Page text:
"Can I touch it?" I asked. "After all, it was meant for me."
Rory had laid the turquoise on my bed. We knelt on the floor watching it. It sat there, occasionally catching a glint of sunlight and sparkling prettily, looking harmless and innocent.
Rory frowned. "It might be dangerous."
"You'll protect me," I pointed out.
Rory suddenly looked pained. "What if I can't?"
"I'm sure you'll be able to."
Rory didn't look convinced. "I couldn't bear it if I let something happen to you."
I sighed. We sat in silence for a few minutes, still watching this immobile, uninteresting yet fascinating stone.
"The stone doesn't have thoughts itself," Rory mused. "Unless it's got a very strong wall around its mind. But that seems like a silly idea. I think someone has made the stone send you a message, using magic or something."
"Magic?" I asked excitedly. "If that's a magical stone, then something special might happen when I touch it!"
Rory looked wary. "Yes, but that something special might be something bad."
"Oh please let me touch it." My curiosity was bubbling over and I just couldn't stand it anymore. Not waiting for Rory's reply, I reached out and touched the turquoise.
"Charley!" Rory yelped, sounding frightened.
"What?" I asked.
"I can't see you anymore!"
"Really?" I asked, fascinated. "I'm still here. I don't feel any different."
"I'll be the judge of that," Rory said. He closed his eyes. I felt his gentle probing touch in my mind but it searched much deeper than it ever had before. I could feel Rory's anxiety, protectiveness and love for me. I got the feeling he didn't stop but the feel of his mental probe started to fade.
"Rory?" I asked, alarmed.
"Sh, I'm concentrating," he murmured.
"Don't!" I said, suddenly frightened.
Rory opened his eyes. His brow was furrowed. "What's wrong?"
"You should ask before you probe my subconscious!"
Rory's frown deepened. "Have you been hiding your dreams from me again?"
"No, of course not, but I don't like the idea of it. You seeing things that I don't even see. Seeing the unexposed part of my mind. It's not natural."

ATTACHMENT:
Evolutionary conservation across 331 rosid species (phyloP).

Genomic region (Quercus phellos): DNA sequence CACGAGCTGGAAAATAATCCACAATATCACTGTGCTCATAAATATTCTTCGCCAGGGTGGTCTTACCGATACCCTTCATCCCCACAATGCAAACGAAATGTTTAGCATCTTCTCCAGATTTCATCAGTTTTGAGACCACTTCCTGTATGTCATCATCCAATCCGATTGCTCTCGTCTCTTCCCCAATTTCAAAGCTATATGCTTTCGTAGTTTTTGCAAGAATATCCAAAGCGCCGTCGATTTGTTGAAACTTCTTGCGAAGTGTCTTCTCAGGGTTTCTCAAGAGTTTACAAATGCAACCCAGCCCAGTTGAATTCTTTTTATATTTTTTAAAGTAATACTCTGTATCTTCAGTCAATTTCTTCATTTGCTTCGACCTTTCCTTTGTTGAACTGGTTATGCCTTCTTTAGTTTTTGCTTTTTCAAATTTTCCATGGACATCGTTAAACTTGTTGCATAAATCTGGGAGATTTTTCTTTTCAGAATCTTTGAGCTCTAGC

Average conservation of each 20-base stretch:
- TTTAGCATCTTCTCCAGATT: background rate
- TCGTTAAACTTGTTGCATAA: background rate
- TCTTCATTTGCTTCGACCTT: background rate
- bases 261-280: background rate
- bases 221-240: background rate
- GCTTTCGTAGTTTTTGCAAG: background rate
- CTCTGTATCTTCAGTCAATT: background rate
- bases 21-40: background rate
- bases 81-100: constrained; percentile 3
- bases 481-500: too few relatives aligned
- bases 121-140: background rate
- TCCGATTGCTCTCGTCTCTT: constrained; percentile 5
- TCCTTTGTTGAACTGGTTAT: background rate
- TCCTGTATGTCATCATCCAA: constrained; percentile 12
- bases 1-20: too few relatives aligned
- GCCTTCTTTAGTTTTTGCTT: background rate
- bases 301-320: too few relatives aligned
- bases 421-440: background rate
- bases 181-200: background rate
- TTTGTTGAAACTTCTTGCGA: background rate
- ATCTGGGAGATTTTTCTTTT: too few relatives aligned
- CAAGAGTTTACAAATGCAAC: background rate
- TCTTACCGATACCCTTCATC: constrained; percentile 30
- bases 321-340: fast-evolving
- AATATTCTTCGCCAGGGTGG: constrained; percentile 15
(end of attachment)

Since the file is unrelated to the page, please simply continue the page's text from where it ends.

Rory sighed. "Okay, then. Sorry. From what I did feel of your mind, there's nothing wrong. But could you let go of the stone? Hearing your voice and not seeing you is kind of freaking me out."
I let go of the stone. "Disembodied voices scare vampires?" I asked, grinning.
Rory looked serious. "Yes, they do actually. Especially when the disembodied voice belongs to the girl they love so much that they would die for her."
"I wouldn't want you to die for me," I said quietly.
"Well, I couldn't let you die."
"Neither could I," I pointed out.
"Charley, I love you too much - I wouldn't let that happen."
"I love you too. You seem to forget that. You say you couldn't live without me but I can't live without you."
"Well, it's a predicament, either way. Let's hope it never comes to that."
"Let's agree to die together if it ever comes to that."
"Alright," Rory muttered, but I could tell it was just to pacify me.
Suddenly, the doorbell rang. Strange: we weren't expecting any visitors and mum was out doing grocery shopping.
We rose to our feet and Rory followed me to the door. I opened it to find a postman in blue uniform standing there.
"I have a letter for a Miss C Linton," he announced.
"Do come in," Rory said, surprising me.
The postman's brow furrowed. "I have other things to ..."
"No, you don't," Rory said, and I saw from the man's eyes that Rory was hypnotising him.
‘Rory,' I hissed in my mind.
‘He knows things,' came the reply.
Rory led the postman to the kitchen. I closed the front door and followed, at a loss for words. What ‘things' did the postman know and how could they possibly make Rory interested enough to hypnotise him?